“However, this household register system maintains strict confidentiality for information for Chinese Communist Party officials with rank above the provincial level. It is very difficult to obtain the names of the family members for a person who is a member of Politburo Standing Committee. Therefore, The New York Times should have gotten some kind of assistance, which could even be a systematic set of materials.”
New Tang Dynasty (NTD) Television’s political commentator Wen Zhao commenting on The New York Times story said, “I don’t think this is something a private investigation or media outlet is capable of doing in China. No doubt about it, this kind of thorough investigation can only be conducted by people who control the secret police or secret agents in China.”
Isolating Bo Xilai
Professor Jason Zunsheng Yin, of Seton Hall’s Stillman School of Business, was quoted by Radio Free Asia as saying that The New York Times article could be understood as in cooperation with the forces in China that oppose reform. Wen Jiabao is generally considered the Chinese Communist Party (CCP) leader who has been most outspoken for economic and political reform in China.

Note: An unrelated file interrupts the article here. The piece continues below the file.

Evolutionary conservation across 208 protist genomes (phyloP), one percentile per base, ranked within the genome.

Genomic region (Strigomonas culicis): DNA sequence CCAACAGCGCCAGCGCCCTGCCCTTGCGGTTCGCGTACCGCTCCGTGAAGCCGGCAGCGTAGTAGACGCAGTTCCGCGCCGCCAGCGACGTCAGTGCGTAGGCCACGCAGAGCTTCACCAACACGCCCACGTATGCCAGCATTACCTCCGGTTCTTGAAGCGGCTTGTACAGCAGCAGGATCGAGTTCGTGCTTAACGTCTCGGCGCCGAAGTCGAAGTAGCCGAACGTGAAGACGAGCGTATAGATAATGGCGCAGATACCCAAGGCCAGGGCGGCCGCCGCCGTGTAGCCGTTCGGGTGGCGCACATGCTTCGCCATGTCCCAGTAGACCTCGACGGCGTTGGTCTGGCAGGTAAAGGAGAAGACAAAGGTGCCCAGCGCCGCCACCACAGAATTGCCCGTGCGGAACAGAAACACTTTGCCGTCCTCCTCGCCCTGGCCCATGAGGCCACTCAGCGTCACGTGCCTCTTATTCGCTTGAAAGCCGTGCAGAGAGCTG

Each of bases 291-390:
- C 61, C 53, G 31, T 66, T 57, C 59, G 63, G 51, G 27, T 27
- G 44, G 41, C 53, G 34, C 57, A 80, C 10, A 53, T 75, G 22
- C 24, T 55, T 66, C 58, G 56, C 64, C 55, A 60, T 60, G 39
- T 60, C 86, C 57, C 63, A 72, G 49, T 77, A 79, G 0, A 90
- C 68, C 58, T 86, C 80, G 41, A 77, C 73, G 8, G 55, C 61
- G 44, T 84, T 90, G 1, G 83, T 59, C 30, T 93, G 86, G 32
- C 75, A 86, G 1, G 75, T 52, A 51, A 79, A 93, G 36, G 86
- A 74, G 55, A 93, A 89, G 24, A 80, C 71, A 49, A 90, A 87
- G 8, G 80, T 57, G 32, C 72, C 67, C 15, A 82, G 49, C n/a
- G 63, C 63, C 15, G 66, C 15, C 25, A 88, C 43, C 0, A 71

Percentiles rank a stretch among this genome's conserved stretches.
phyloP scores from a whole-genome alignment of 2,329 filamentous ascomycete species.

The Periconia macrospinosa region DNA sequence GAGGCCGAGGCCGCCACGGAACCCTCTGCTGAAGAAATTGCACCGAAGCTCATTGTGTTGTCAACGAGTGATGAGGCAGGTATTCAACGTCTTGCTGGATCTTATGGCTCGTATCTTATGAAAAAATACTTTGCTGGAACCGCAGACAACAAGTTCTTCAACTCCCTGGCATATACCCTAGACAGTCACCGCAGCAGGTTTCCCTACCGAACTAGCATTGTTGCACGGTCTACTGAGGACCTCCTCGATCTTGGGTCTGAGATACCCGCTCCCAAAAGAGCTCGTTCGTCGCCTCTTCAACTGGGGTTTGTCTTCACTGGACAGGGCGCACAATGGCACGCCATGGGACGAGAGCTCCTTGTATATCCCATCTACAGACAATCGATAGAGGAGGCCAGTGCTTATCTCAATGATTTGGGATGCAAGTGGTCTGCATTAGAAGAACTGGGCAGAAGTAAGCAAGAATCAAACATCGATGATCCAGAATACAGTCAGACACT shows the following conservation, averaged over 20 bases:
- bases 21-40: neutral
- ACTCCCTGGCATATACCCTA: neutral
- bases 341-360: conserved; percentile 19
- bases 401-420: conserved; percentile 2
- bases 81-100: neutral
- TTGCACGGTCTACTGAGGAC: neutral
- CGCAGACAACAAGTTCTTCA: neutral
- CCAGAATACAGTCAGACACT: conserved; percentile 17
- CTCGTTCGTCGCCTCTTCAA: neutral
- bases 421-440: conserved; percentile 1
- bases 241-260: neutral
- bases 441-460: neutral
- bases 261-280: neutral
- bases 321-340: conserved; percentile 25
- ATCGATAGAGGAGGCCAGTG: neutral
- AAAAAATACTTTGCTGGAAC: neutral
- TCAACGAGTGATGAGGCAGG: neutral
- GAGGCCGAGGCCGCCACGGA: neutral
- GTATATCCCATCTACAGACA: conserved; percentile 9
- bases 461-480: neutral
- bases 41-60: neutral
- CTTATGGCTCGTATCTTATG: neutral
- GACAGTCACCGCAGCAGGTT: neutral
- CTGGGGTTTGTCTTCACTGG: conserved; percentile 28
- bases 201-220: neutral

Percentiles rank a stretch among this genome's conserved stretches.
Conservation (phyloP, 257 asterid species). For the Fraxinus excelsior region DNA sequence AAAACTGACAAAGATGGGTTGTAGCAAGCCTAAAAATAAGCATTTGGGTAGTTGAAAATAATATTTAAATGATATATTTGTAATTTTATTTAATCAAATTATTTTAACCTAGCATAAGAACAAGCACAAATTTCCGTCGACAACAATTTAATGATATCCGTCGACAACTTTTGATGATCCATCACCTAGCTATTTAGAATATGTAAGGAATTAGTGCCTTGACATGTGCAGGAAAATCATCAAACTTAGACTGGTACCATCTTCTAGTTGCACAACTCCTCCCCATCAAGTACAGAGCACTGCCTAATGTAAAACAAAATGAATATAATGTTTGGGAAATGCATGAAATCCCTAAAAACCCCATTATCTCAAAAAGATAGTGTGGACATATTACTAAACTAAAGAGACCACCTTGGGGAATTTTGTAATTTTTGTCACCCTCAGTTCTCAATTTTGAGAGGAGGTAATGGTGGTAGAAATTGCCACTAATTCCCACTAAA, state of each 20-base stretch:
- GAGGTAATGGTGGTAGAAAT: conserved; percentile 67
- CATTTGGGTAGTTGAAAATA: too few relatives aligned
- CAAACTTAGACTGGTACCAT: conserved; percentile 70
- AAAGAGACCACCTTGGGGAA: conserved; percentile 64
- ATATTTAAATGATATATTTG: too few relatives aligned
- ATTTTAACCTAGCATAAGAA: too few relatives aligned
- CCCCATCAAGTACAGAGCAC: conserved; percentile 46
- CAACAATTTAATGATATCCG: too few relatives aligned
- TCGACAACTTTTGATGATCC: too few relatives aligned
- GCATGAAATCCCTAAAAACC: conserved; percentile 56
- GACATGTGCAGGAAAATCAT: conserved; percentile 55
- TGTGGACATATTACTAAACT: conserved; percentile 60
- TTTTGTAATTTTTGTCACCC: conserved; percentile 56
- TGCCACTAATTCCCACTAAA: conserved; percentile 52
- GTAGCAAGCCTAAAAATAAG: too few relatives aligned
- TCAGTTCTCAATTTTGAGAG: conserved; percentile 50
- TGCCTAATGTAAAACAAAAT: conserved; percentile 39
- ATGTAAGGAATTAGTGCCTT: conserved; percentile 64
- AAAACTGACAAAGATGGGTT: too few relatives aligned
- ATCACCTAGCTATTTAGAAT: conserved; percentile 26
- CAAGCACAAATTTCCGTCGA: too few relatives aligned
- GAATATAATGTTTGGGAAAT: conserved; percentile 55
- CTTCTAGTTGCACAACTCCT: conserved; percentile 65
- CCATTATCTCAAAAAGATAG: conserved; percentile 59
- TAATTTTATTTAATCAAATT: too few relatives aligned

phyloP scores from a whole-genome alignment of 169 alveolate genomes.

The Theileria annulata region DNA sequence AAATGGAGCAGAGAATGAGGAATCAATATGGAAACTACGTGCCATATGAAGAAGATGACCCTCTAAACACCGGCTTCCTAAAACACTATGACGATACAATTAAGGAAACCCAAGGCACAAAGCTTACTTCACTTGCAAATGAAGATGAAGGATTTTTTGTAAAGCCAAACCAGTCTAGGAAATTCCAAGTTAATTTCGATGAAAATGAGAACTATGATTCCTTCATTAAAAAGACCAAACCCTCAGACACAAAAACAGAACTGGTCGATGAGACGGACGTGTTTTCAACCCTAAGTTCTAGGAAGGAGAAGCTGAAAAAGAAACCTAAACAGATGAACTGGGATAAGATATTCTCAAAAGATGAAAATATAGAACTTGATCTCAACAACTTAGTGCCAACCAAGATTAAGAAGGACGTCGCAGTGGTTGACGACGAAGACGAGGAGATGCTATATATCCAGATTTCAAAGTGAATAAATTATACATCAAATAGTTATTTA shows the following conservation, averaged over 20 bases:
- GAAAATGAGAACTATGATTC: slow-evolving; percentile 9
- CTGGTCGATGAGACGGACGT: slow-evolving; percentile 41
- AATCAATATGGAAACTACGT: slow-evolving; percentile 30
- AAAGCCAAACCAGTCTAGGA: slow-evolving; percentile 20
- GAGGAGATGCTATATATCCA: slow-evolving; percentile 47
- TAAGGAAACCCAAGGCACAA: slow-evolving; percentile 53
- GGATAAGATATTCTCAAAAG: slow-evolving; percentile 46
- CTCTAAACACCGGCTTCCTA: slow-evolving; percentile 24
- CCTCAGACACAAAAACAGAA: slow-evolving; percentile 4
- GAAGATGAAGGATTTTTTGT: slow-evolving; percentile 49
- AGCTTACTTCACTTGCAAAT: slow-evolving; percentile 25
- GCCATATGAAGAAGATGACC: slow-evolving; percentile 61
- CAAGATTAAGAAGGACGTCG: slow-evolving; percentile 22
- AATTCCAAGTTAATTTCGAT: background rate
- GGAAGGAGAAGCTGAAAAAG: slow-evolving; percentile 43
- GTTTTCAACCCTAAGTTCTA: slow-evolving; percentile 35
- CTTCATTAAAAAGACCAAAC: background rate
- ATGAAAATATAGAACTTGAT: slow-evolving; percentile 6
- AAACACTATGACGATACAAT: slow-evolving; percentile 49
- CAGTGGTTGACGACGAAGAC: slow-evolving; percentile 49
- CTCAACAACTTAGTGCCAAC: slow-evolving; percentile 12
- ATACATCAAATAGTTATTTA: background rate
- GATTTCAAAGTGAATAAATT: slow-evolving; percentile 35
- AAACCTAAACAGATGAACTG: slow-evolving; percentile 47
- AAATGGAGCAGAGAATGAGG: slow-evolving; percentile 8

Jason Ma, another commentator for NTD, noted that Wen Jiabao has said that the upcoming criminal case against disgraced Party heavyweight Bo Xilai is the best opportunity to solve the Falun Gong issue.
The faction of former CCP head Jiang Zemin, of which Bo Xilai was a key member, is responsible for the persecution of the spiritual practice of Falun Gong. The Epoch Times has previously reported how Jiang’s faction has engaged in a relentless struggle to regain control of the CCP because its members do not want to be held accountable for the crimes committed in carrying out that persecution. The most severe of those crimes is the atrocity of forced, live organ harvesting.